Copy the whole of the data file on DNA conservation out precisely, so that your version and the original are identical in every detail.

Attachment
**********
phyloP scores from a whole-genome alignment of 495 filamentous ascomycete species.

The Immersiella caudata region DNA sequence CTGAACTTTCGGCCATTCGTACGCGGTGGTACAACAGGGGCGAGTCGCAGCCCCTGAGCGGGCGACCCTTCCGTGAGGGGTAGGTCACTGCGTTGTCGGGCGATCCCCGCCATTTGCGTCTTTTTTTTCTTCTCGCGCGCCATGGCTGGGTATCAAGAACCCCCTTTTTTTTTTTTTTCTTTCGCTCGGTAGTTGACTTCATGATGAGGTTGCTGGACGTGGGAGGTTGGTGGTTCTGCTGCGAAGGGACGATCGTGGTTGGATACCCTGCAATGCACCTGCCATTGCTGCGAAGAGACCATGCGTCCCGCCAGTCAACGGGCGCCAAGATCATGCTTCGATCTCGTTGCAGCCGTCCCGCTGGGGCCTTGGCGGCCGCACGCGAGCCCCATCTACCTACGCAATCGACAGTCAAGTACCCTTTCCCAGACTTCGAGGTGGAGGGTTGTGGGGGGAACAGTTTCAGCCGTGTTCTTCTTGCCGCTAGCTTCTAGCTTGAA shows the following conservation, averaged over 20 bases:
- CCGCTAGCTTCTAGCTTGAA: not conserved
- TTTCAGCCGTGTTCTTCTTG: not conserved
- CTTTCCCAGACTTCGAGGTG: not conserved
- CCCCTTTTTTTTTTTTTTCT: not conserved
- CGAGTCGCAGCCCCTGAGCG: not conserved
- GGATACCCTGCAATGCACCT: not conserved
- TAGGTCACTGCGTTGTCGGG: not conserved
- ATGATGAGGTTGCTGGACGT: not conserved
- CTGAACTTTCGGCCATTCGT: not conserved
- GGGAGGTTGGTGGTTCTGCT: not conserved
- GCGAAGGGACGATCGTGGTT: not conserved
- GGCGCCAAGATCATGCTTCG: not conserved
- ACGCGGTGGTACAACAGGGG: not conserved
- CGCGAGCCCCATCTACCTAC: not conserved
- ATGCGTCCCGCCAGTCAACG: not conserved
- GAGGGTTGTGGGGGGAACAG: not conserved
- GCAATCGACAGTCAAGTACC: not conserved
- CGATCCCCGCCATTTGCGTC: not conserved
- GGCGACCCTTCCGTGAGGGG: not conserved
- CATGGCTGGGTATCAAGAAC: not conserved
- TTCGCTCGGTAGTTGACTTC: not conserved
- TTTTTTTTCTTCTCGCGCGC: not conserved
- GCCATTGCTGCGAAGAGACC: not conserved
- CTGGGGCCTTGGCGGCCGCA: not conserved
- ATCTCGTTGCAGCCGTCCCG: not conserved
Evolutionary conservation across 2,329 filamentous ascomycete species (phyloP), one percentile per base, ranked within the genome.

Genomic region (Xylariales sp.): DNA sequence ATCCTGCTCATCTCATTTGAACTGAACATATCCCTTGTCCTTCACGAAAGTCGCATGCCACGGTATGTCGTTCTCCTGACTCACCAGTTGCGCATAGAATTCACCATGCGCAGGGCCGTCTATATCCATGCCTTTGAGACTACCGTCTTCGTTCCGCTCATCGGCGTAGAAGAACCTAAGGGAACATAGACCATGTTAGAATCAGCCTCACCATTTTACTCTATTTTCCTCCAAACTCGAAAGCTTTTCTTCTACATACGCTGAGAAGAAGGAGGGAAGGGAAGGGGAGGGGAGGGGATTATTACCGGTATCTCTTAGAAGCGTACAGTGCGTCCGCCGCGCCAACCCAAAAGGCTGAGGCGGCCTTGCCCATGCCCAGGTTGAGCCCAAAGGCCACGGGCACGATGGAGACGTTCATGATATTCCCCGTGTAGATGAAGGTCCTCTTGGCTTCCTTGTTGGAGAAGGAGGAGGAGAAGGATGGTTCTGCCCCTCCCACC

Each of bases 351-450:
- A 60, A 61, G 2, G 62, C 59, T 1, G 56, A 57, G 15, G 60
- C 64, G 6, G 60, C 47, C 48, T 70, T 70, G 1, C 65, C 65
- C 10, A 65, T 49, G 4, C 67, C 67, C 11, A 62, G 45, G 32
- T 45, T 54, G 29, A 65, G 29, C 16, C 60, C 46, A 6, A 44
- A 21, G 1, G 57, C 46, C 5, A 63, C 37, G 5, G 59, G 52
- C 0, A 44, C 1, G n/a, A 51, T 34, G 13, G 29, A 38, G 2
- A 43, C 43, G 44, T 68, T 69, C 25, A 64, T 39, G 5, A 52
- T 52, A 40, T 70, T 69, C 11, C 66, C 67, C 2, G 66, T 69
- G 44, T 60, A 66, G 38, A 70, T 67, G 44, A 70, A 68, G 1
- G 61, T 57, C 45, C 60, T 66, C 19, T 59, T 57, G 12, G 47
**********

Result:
phyloP scores from a whole-genome alignment of 495 filamentous ascomycete species.

The Immersiella caudata region DNA sequence CTGAACTTTCGGCCATTCGTACGCGGTGGTACAACAGGGGCGAGTCGCAGCCCCTGAGCGGGCGACCCTTCCGTGAGGGGTAGGTCACTGCGTTGTCGGGCGATCCCCGCCATTTGCGTCTTTTTTTTCTTCTCGCGCGCCATGGCTGGGTATCAAGAACCCCCTTTTTTTTTTTTTTCTTTCGCTCGGTAGTTGACTTCATGATGAGGTTGCTGGACGTGGGAGGTTGGTGGTTCTGCTGCGAAGGGACGATCGTGGTTGGATACCCTGCAATGCACCTGCCATTGCTGCGAAGAGACCATGCGTCCCGCCAGTCAACGGGCGCCAAGATCATGCTTCGATCTCGTTGCAGCCGTCCCGCTGGGGCCTTGGCGGCCGCACGCGAGCCCCATCTACCTACGCAATCGACAGTCAAGTACCCTTTCCCAGACTTCGAGGTGGAGGGTTGTGGGGGGAACAGTTTCAGCCGTGTTCTTCTTGCCGCTAGCTTCTAGCTTGAA shows the following conservation, averaged over 20 bases:
- CCGCTAGCTTCTAGCTTGAA: not conserved
- TTTCAGCCGTGTTCTTCTTG: not conserved
- CTTTCCCAGACTTCGAGGTG: not conserved
- CCCCTTTTTTTTTTTTTTCT: not conserved
- CGAGTCGCAGCCCCTGAGCG: not conserved
- GGATACCCTGCAATGCACCT: not conserved
- TAGGTCACTGCGTTGTCGGG: not conserved
- ATGATGAGGTTGCTGGACGT: not conserved
- CTGAACTTTCGGCCATTCGT: not conserved
- GGGAGGTTGGTGGTTCTGCT: not conserved
- GCGAAGGGACGATCGTGGTT: not conserved
- GGCGCCAAGATCATGCTTCG: not conserved
- ACGCGGTGGTACAACAGGGG: not conserved
- CGCGAGCCCCATCTACCTAC: not conserved
- ATGCGTCCCGCCAGTCAACG: not conserved
- GAGGGTTGTGGGGGGAACAG: not conserved
- GCAATCGACAGTCAAGTACC: not conserved
- CGATCCCCGCCATTTGCGTC: not conserved
- GGCGACCCTTCCGTGAGGGG: not conserved
- CATGGCTGGGTATCAAGAAC: not conserved
- TTCGCTCGGTAGTTGACTTC: not conserved
- TTTTTTTTCTTCTCGCGCGC: not conserved
- GCCATTGCTGCGAAGAGACC: not conserved
- CTGGGGCCTTGGCGGCCGCA: not conserved
- ATCTCGTTGCAGCCGTCCCG: not conserved
Evolutionary conservation across 2,329 filamentous ascomycete species (phyloP), one percentile per base, ranked within the genome.

Genomic region (Xylariales sp.): DNA sequence ATCCTGCTCATCTCATTTGAACTGAACATATCCCTTGTCCTTCACGAAAGTCGCATGCCACGGTATGTCGTTCTCCTGACTCACCAGTTGCGCATAGAATTCACCATGCGCAGGGCCGTCTATATCCATGCCTTTGAGACTACCGTCTTCGTTCCGCTCATCGGCGTAGAAGAACCTAAGGGAACATAGACCATGTTAGAATCAGCCTCACCATTTTACTCTATTTTCCTCCAAACTCGAAAGCTTTTCTTCTACATACGCTGAGAAGAAGGAGGGAAGGGAAGGGGAGGGGAGGGGATTATTACCGGTATCTCTTAGAAGCGTACAGTGCGTCCGCCGCGCCAACCCAAAAGGCTGAGGCGGCCTTGCCCATGCCCAGGTTGAGCCCAAAGGCCACGGGCACGATGGAGACGTTCATGATATTCCCCGTGTAGATGAAGGTCCTCTTGGCTTCCTTGTTGGAGAAGGAGGAGGAGAAGGATGGTTCTGCCCCTCCCACC

Each of bases 351-450:
- A 60, A 61, G 2, G 62, C 59, T 1, G 56, A 57, G 15, G 60
- C 64, G 6, G 60, C 47, C 48, T 70, T 70, G 1, C 65, C 65
- C 10, A 65, T 49, G 4, C 67, C 67, C 11, A 62, G 45, G 32
- T 45, T 54, G 29, A 65, G 29, C 16, C 60, C 46, A 6, A 44
- A 21, G 1, G 57, C 46, C 5, A 63, C 37, G 5, G 59, G 52
- C 0, A 44, C 1, G n/a, A 51, T 34, G 13, G 29, A 38, G 2
- A 43, C 43, G 44, T 68, T 69, C 25, A 64, T 39, G 5, A 52
- T 52, A 40, T 70, T 69, C 11, C 66, C 67, C 2, G 66, T 69
- G 44, T 60, A 66, G 38, A 70, T 67, G 44, A 70, A 68, G 1
- G 61, T 57, C 45, C 60, T 66, C 19, T 59, T 57, G 12, G 47